- Are the people in your organization smarter / better / more intelligent than the average?
- Are your leaders smarter / better / more intelligent than those from most other organizations?
- Are your leaders smarter / better / more intelligent than the rest of your organization, or do they think that they are?
- Are you, your team, your organization better at dealing with ambiguity and risk than the average?
- Are you a better driver than the average?
If you answered yes to the last question then you are in good company. A study by Ola Svenson in 1981. ("Are we all less risky and more skillful than our fellow drivers?". Acta Psychologica 47 (2): 143–148.) found that just over 80% of drivers considered that they were in the top 30% of drivers in terms of driving ability.
In 1987 John Cannell published a study in which he found that every state in the US reported that the students from that state had on average scored higher than the national norm in educational tests!
In other studies, project manager's ability to project manage, leaders ability to lead, people's time management capability, sales ability, ability to deal with ambiguity, police officers view of their force and their policing capabilities, military personnel's view of the standing of their service compared to others, etc. all report the same thing. That they are at least above average and usually in the top few percent of the population.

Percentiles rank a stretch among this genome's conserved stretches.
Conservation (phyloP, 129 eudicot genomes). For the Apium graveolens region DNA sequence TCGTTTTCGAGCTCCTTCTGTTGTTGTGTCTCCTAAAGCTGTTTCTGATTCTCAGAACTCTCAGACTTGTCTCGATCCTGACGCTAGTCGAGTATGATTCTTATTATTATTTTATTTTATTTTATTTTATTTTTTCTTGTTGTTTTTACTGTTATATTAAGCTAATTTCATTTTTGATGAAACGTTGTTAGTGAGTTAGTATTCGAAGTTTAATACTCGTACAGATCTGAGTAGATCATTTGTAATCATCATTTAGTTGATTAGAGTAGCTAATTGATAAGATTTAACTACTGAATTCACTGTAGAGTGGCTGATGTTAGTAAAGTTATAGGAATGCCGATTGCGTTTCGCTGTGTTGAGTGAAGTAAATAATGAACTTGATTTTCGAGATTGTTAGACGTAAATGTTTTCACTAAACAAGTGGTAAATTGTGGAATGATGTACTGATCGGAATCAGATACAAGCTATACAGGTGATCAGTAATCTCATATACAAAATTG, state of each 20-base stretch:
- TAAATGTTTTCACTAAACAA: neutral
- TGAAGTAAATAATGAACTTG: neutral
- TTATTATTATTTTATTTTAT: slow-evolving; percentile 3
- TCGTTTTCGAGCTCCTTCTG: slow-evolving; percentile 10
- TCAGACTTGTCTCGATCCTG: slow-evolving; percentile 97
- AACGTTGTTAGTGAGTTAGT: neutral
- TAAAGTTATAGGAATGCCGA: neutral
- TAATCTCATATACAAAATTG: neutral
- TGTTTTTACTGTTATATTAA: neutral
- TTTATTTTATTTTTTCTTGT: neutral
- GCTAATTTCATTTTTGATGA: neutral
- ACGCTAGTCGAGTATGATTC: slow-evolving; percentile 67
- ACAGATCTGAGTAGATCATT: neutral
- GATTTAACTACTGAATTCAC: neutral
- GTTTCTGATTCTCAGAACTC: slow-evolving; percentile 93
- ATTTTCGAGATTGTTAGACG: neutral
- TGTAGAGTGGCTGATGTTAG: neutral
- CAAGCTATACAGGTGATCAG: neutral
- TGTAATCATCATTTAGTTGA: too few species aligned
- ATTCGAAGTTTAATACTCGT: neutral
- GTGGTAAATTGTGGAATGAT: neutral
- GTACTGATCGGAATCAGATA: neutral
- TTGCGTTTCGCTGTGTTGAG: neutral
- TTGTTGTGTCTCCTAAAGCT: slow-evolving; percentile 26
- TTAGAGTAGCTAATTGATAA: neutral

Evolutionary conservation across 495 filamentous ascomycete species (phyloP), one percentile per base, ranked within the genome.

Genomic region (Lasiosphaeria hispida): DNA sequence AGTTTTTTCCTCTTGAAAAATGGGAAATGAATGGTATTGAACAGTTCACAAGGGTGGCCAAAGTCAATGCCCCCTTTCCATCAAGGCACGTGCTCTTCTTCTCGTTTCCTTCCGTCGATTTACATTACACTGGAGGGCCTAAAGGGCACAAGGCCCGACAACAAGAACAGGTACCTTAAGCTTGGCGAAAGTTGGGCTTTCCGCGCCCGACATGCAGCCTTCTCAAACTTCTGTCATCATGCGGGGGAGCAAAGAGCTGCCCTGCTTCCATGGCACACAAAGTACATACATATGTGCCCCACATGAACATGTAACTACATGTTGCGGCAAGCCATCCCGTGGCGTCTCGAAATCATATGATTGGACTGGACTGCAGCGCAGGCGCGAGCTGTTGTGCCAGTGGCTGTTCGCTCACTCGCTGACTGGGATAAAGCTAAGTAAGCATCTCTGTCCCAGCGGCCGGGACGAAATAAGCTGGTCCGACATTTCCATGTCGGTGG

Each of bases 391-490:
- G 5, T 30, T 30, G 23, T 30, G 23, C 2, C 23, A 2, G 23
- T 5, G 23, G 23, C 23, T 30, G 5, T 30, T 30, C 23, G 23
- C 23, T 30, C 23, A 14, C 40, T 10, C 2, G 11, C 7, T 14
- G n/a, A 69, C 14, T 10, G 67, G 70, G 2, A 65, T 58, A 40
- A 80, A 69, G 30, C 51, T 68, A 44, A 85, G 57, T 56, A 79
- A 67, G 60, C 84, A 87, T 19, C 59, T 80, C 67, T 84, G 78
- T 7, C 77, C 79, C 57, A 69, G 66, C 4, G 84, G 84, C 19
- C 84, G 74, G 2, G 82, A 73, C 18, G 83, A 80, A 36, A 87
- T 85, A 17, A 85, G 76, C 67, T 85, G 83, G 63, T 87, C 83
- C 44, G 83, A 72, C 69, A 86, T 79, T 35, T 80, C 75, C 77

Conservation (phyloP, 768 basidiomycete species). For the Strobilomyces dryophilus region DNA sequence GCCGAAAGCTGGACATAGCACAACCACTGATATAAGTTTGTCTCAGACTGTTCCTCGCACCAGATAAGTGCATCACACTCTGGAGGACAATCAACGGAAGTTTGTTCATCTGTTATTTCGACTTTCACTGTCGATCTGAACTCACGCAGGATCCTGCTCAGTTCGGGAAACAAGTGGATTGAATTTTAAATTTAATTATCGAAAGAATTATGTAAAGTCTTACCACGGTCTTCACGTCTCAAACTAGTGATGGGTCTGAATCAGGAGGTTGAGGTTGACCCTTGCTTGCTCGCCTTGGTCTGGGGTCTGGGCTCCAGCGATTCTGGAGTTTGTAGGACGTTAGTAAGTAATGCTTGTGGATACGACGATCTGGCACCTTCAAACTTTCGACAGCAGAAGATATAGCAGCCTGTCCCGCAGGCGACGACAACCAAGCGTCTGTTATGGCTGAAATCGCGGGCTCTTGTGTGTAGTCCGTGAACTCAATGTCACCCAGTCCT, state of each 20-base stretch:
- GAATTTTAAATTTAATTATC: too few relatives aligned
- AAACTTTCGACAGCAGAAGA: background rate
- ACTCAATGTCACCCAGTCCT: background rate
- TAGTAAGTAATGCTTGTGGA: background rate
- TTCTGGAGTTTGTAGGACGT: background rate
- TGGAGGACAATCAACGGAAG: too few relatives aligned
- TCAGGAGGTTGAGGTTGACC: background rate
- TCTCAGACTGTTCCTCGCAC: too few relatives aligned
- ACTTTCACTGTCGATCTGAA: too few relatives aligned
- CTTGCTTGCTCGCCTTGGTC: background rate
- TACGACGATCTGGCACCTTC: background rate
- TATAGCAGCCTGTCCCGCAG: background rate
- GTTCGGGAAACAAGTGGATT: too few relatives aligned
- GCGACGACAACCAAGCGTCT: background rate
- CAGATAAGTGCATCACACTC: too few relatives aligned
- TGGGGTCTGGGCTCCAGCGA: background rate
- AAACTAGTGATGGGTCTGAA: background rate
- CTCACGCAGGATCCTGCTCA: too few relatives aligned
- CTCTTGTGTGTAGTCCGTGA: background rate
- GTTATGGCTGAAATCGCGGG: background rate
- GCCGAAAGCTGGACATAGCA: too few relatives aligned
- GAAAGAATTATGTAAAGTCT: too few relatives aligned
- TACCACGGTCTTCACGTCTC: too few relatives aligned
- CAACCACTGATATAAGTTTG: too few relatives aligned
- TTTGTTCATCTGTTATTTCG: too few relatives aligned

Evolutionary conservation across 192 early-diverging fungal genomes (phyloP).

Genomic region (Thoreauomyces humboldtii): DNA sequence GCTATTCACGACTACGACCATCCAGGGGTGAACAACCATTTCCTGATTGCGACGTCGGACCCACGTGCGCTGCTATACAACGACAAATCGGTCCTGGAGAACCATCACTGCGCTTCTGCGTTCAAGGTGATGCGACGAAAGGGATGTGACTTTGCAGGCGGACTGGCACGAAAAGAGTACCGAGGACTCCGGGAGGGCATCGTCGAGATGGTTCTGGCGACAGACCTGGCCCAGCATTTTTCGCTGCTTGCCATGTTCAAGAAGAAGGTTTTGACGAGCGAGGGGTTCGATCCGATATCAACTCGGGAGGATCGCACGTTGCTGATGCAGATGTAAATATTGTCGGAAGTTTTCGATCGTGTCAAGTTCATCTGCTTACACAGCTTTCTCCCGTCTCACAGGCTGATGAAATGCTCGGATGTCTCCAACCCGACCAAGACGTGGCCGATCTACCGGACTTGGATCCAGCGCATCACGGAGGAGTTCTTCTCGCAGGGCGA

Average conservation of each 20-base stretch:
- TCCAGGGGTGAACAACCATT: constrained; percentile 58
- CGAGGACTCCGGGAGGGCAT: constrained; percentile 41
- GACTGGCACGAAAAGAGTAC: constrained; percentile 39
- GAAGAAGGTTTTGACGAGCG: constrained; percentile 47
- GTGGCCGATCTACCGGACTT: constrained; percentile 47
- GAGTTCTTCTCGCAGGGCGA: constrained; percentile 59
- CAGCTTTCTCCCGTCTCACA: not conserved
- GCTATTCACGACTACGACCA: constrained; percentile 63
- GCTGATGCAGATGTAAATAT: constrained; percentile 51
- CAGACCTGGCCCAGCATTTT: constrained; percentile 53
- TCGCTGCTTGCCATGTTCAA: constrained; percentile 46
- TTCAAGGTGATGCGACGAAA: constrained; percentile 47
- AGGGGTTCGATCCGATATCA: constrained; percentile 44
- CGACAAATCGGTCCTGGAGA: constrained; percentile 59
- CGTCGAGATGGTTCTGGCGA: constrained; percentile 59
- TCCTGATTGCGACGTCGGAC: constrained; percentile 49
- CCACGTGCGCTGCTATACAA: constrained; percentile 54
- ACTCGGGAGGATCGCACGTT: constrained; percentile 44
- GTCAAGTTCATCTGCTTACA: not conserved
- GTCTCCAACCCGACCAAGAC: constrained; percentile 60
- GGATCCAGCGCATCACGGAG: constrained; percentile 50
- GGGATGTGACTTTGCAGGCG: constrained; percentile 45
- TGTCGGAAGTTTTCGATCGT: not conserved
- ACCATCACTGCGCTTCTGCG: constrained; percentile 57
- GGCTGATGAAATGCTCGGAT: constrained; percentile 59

This tendency to overestimate one's achievements and capabilities in relation to others is a common effect especially when people are reporting on traits or attributes of themselves or groups to which they are affiliated. It has it's own name - The Lake Woebegone Effect after a fictional town in a radio series A Prairie Home Companion, where, according to the presenter, Garrison Keillor, "all the women are strong, all the men are good-looking, and all the children are above average."
Obviously with the exception of a couple of mathematical obscurities, only half the population can be above average.
This may account for one of the findings I had recently that most senior (board level) leaders tend not to engage in development activities but require that others below them do.
Most of us are, it would appear, when compared to everyone else, above average!